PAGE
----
Embracing Hope — Janell Wojtowicz

Today we welcome author Janell Wojtowicz as she shares about her latest release, Embracing Hope. Read all the way through to find out how to win a Kindle ebook.

I’ve been asked by many people how much of myself is in “Embracing Hope.” One thought my husband and I were the lead characters, to which I laughed. Another recognized my career path. Like most authors, bits and pieces of me are scattered throughout the novel, from names and past experiences to my “concrete sequential” personality in one of the characters.

Most of the names have significance. The hero’s last name, McKinley, is in my family history. (President William McKinley; yes, the one who was assassinated.) Allison, the ingénue, is the name of the town where I went to high school. Her last name, Bennett, is a salute to Elizabeth Bennett from “Pride and Prejudice”, my favorite fictional character and classic novel.

The primary setting is a fictitious Christian college in Omaha, Nebraska. I have visited family who live in Omaha several times, and like the city. I’m from rural Iowa so two other settings are a small town and a farm in that state. I attended and worked at a suburban Christian college for a total of 16 years. In fact, the university’s name in the novel is in tribute to the first president of my alma mater. Other than that bit of trivia, the real college and its people are not depicted in the novel.

Other bits and pieces of me in the novel are:
• Favorite bird: cardinal
• Most detested food: canned peas
• High school colors: red and black
• Dream vacation: Jane Austen country in England
• My historical obsession: The Titanic
• Favorite colors: purple and lavender

The old adage, “write what you know”, is what I stuck to with my first novel. Having lived and worked in the Christian college environment gave the story additional heart and realism. My rural Iowa upbringing as the family farm was changing into the agricultural industry is evident. The sequels also draw on personal experiences working at a newspaper and dealing with aging parents.

I am what some call a “concrete sequential” personality, as is Allison. We both work best with schedules, “To Do Lists” and outlines. For example, I stumbled across a way to keep track of the novel’s timeline, which spans a year. I use blank calendar sheets to trace what’s happening in the plot—right down to the day. I have spreadsheets on each scene’s POV in an attempt to tell each character’s story equally. I list all the character names to make sure none start with the same letter(s) that might confuse readers and aren’t names of family, friends or acquaintances. Imagine the horror of naming a drug addict after my cousin, which I did in my junior high “masterpiece.”

Maybe my concrete sequential habits border on obsessive, but as I’ve navigated through this whole experience, I’ve found that all of writing is an obsession! Am I right?

Question for Readers: How has writing become an obsession to you? Leave a comment and we’ll draw one winner randomly to receive a free ebook copy.

Tough Questions:
1) What can readers expect from me next? Second in the series (90% done) about the “bad boy” of “Embracing Hope” seeking to overcome his abusive childhood and deal with his father’s terminal illness. Third in the series (50% done) about middle-aged singles reunited through obligations to elderly parents; he’s divorced, in debt, jobless; she’s successful, beautiful, confident. Fourth in the series (a twinkle in my eye) about a man introduced in #2 searching for his birth parents, and a woman introduced in #3 battling her mother’s prejudice.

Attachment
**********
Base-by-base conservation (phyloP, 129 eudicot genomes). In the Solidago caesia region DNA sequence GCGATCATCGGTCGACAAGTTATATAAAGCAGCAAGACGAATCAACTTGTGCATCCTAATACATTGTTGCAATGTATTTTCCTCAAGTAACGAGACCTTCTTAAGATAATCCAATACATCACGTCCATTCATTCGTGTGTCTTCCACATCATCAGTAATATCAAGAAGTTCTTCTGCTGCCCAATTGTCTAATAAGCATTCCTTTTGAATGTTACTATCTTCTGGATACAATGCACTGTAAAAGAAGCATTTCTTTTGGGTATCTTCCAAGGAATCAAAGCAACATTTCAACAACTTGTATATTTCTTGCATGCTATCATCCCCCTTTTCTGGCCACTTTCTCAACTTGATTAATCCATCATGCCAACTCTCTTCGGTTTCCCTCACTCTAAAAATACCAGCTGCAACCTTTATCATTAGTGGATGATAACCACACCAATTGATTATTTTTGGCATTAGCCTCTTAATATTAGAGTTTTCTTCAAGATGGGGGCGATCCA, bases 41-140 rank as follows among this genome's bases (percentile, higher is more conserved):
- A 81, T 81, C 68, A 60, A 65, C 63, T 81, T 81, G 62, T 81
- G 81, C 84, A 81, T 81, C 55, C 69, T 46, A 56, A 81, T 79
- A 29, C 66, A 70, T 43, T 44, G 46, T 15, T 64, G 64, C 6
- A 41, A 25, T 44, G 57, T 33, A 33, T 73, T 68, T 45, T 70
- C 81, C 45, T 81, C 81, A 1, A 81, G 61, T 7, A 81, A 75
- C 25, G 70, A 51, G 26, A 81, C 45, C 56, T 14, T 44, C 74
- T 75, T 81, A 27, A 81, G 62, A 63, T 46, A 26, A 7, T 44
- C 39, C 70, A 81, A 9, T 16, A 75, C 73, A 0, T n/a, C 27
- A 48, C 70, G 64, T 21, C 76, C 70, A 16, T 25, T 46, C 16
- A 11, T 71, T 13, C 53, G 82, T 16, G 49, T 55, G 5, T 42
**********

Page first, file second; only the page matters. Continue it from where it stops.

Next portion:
2) How readers can help make it successful? Reviews, since I just launched in November. Referrals, of course. My publisher maintains that the book is more than a good read; it could help readers going through their own difficulties. Readers would see steps the characters took to overcome the hardships, and as a result would receive some direction for their own situation. Just recently a reader gave a copy to a niece whose family was having problems as she thought the issues presented might offer some insight.
3) How did I start writing? I always liked writing. When I was in junior high I wrote a short story about a teenage girl addicted to drugs, which was a real stretch for me since I was a sheltered Iowa farm girl who didn’t like taking aspirin! But I had an imagination, watched enough TV and read plenty of YA to develop the story. My cousin, a budding artist, illustrated it for me. It had a gaudy orange construction paper cover with a hypodermic needle splashed across it. I never thought I’d write a novel, although I did write a memoir 20 years ago about growing up in the 1960s-70s in Iowa. My mom, who prefers non-fiction, likes my memoir and wishes I would have published it first.

About “Embracing Hope”
University dean Drew McKinley mourns his dead wife and still wears his wedding ring. Falling in love again is the last thing on his mind. Even as grad student Allison Bennett deals with financial hardships and academic challenges, she recognizes Drew’s unresolved grief from her own loss. Student senate president Chris Whitney carries around the secret burden of a dysfunctional family and a just-below-the surface temper.

About Janell:
Janell Butler Wojtowicz, born and raised on an Iowa farm, was one of those kids who loved to write the dreaded “What I did on summer vacation” essay. As a result, it’s no surprise that she has spent her entire 30-year career in writing, including newspaper journalism, Christian higher education and nonprofit public relations, and local government public information. She and her husband, Frank, live in New Brighton, Minnesota, where she divides her time between writing novels and her freelance writing service, A Portrait in Words.


Click embracing-hope-page-1 for link to Chapter 1 of Embracing Hope

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